MUMBAI, Feb. 21 (UPI) -- The Tatas, who launched India's first commercial airline, will come back into the business through a joint venture with AirAsia, Malaysia's low-cost carrier.
AirAsia, led by Tony Fernandes, concluded an initial agreement to set up a budget carrier in India with Tata Sons Ltd. and Indian investor Arun Bhatia.
The agreement comes as the Indian airline industry is facing tough economic times but the Tata brand still commands much respect in the country.
Speaking to Economic Times' ET NOW, Fernandes said the initial investment could be $30 million-$50 million, with Air Asia owning 49 percent and the Indian partners 51 percent. Under the Indian government's new reforms, foreign carriers are allowed direct investments of up to 49 percent.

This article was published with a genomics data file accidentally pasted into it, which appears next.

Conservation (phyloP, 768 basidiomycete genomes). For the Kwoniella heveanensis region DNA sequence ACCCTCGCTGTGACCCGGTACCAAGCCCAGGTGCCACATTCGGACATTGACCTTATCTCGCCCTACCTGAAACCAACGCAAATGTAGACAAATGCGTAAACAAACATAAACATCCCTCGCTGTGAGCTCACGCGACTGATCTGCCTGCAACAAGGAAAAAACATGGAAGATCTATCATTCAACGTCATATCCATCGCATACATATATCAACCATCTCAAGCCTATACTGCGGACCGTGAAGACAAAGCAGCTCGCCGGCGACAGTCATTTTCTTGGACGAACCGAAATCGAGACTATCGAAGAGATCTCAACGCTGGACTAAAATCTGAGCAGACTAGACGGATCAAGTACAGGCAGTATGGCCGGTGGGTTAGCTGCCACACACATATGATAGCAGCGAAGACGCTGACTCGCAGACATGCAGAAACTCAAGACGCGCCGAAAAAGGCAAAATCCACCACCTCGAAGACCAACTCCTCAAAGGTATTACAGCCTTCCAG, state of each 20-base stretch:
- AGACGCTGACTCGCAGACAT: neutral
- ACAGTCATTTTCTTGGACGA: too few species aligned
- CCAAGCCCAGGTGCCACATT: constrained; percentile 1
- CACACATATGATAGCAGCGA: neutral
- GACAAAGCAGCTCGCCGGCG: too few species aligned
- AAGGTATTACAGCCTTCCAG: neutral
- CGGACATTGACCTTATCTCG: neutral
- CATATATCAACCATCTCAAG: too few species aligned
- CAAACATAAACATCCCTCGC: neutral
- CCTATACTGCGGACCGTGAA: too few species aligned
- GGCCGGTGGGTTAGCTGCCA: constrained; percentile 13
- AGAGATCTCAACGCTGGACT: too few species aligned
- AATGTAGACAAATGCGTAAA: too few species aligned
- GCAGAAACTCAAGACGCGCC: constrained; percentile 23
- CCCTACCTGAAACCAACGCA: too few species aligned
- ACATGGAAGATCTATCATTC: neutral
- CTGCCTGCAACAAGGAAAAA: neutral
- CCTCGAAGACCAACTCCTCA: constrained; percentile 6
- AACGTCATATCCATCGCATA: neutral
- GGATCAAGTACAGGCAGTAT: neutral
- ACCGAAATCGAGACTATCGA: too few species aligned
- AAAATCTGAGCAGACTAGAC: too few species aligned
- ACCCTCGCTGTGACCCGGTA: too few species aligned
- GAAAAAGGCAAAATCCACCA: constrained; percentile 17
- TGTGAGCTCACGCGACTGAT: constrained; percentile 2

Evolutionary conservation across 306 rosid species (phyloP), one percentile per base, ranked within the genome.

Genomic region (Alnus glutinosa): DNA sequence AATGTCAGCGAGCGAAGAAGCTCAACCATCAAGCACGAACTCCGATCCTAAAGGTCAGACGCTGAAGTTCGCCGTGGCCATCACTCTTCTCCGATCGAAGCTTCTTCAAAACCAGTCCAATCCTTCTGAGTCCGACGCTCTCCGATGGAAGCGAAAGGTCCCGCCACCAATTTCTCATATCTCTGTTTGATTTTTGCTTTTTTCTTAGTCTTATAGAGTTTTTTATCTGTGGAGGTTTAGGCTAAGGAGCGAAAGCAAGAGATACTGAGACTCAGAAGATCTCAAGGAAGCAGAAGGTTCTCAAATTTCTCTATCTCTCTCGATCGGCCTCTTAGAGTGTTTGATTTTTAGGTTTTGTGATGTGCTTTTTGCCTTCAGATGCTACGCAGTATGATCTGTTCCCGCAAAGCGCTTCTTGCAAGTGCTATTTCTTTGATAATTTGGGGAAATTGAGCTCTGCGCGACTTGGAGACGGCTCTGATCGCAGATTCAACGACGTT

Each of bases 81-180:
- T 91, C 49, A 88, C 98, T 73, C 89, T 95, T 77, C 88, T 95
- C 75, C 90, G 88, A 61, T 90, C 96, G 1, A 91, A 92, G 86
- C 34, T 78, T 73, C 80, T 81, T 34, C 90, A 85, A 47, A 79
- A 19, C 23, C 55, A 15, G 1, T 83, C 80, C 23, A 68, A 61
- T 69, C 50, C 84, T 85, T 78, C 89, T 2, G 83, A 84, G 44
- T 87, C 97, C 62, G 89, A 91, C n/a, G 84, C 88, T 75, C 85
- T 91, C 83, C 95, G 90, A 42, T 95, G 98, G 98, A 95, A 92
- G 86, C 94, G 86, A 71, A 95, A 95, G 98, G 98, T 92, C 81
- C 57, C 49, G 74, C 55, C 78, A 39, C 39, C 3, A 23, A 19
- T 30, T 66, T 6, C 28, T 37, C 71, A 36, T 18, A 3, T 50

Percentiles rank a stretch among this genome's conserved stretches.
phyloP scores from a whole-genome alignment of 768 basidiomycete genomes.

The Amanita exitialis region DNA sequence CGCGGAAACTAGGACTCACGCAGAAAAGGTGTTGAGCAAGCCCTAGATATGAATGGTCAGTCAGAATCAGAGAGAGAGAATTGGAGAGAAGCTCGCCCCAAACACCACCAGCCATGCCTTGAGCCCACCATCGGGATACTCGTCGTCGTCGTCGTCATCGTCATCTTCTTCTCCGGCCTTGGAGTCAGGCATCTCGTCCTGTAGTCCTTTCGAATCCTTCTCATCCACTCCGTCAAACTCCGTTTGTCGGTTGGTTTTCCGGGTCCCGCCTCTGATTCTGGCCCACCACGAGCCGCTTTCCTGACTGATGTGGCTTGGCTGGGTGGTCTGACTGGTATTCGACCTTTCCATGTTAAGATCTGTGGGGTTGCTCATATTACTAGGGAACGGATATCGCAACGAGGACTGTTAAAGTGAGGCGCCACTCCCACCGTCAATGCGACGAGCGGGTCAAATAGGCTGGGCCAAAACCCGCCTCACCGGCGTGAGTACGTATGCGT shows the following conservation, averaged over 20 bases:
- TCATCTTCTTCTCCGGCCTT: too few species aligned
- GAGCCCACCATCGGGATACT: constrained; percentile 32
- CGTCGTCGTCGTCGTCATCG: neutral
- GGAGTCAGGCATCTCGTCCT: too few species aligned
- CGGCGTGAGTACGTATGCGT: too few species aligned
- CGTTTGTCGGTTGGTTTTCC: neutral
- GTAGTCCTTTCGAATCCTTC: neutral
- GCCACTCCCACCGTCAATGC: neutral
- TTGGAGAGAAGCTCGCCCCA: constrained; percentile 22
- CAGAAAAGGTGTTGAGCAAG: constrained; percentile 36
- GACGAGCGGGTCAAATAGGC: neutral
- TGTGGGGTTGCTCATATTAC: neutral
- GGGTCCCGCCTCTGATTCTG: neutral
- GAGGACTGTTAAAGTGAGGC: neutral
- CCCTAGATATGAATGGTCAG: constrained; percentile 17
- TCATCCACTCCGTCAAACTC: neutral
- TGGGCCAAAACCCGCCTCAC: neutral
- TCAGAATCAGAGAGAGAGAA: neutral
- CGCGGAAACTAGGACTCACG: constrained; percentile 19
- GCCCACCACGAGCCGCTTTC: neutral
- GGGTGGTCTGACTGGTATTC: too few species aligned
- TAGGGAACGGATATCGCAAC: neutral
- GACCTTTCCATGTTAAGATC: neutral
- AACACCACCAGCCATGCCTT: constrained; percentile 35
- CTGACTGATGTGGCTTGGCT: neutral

Fernandes said the venture's board hasn't been made final but he said he hoped Ratan Tata, who recently retired as chairman of the Tata Group, would be on it.
Fernandes said the Bhatia family is in aerospace "and so it makes sense to bring them in."
He said the venture would begin operations as soon as regulators approve it.
When reminded about the difficult environment for Indian carriers, Fernandes told ET NOW: "First, there are a billion people in India. Second, a million people travel in trains. And third, there is a big potential in under-developed routes. We have been studying the Indian markets for the past three years and we feel now is the right time."
He said the model of the new venture would also follow the same ultra-low cost model.
AirAsia, which operates flights to five Indian cities from Thailand and Malaysia, has a fleet of 118 planes and has orders for about 350 more, The Wall Street Journal reported.
Analysts told the Journal for foreign carriers such as AirAsia, the large Indian population and a growing number of Indians abroad are the main market attractions.